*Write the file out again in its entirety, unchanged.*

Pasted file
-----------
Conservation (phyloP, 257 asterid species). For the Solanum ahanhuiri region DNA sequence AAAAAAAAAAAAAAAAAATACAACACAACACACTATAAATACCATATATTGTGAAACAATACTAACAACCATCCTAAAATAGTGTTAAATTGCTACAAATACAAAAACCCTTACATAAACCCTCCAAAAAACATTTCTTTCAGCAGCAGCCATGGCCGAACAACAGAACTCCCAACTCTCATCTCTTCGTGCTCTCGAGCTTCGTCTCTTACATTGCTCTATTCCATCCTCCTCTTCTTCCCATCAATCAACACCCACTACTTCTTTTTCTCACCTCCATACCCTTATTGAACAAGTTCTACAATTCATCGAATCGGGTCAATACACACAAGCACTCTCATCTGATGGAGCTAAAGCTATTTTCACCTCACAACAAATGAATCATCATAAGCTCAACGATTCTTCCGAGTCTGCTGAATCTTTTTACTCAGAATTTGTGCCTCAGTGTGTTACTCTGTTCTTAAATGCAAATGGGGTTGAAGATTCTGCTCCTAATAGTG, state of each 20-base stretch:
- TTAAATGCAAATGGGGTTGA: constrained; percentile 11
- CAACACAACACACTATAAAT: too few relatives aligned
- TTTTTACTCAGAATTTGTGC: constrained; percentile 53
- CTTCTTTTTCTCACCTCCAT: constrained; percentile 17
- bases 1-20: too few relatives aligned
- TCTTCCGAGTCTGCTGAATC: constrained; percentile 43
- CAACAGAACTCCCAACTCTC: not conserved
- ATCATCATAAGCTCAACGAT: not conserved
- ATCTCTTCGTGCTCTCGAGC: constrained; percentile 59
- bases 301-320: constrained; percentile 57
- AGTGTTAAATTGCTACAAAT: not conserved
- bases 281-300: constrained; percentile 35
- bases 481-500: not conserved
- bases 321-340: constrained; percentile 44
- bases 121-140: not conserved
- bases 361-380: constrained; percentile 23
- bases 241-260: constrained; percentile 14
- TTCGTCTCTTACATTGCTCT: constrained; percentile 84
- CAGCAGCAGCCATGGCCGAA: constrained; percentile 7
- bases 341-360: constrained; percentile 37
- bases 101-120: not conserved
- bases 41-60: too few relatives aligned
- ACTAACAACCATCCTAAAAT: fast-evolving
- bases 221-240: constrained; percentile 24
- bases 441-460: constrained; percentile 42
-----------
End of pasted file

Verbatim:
Conservation (phyloP, 257 asterid species). For the Solanum ahanhuiri region DNA sequence AAAAAAAAAAAAAAAAAATACAACACAACACACTATAAATACCATATATTGTGAAACAATACTAACAACCATCCTAAAATAGTGTTAAATTGCTACAAATACAAAAACCCTTACATAAACCCTCCAAAAAACATTTCTTTCAGCAGCAGCCATGGCCGAACAACAGAACTCCCAACTCTCATCTCTTCGTGCTCTCGAGCTTCGTCTCTTACATTGCTCTATTCCATCCTCCTCTTCTTCCCATCAATCAACACCCACTACTTCTTTTTCTCACCTCCATACCCTTATTGAACAAGTTCTACAATTCATCGAATCGGGTCAATACACACAAGCACTCTCATCTGATGGAGCTAAAGCTATTTTCACCTCACAACAAATGAATCATCATAAGCTCAACGATTCTTCCGAGTCTGCTGAATCTTTTTACTCAGAATTTGTGCCTCAGTGTGTTACTCTGTTCTTAAATGCAAATGGGGTTGAAGATTCTGCTCCTAATAGTG, state of each 20-base stretch:
- TTAAATGCAAATGGGGTTGA: constrained; percentile 11
- CAACACAACACACTATAAAT: too few relatives aligned
- TTTTTACTCAGAATTTGTGC: constrained; percentile 53
- CTTCTTTTTCTCACCTCCAT: constrained; percentile 17
- bases 1-20: too few relatives aligned
- TCTTCCGAGTCTGCTGAATC: constrained; percentile 43
- CAACAGAACTCCCAACTCTC: not conserved
- ATCATCATAAGCTCAACGAT: not conserved
- ATCTCTTCGTGCTCTCGAGC: constrained; percentile 59
- bases 301-320: constrained; percentile 57
- AGTGTTAAATTGCTACAAAT: not conserved
- bases 281-300: constrained; percentile 35
- bases 481-500: not conserved
- bases 321-340: constrained; percentile 44
- bases 121-140: not conserved
- bases 361-380: constrained; percentile 23
- bases 241-260: constrained; percentile 14
- TTCGTCTCTTACATTGCTCT: constrained; percentile 84
- CAGCAGCAGCCATGGCCGAA: constrained; percentile 7
- bases 341-360: constrained; percentile 37
- bases 101-120: not conserved
- bases 41-60: too few relatives aligned
- ACTAACAACCATCCTAAAAT: fast-evolving
- bases 221-240: constrained; percentile 24
- bases 441-460: constrained; percentile 42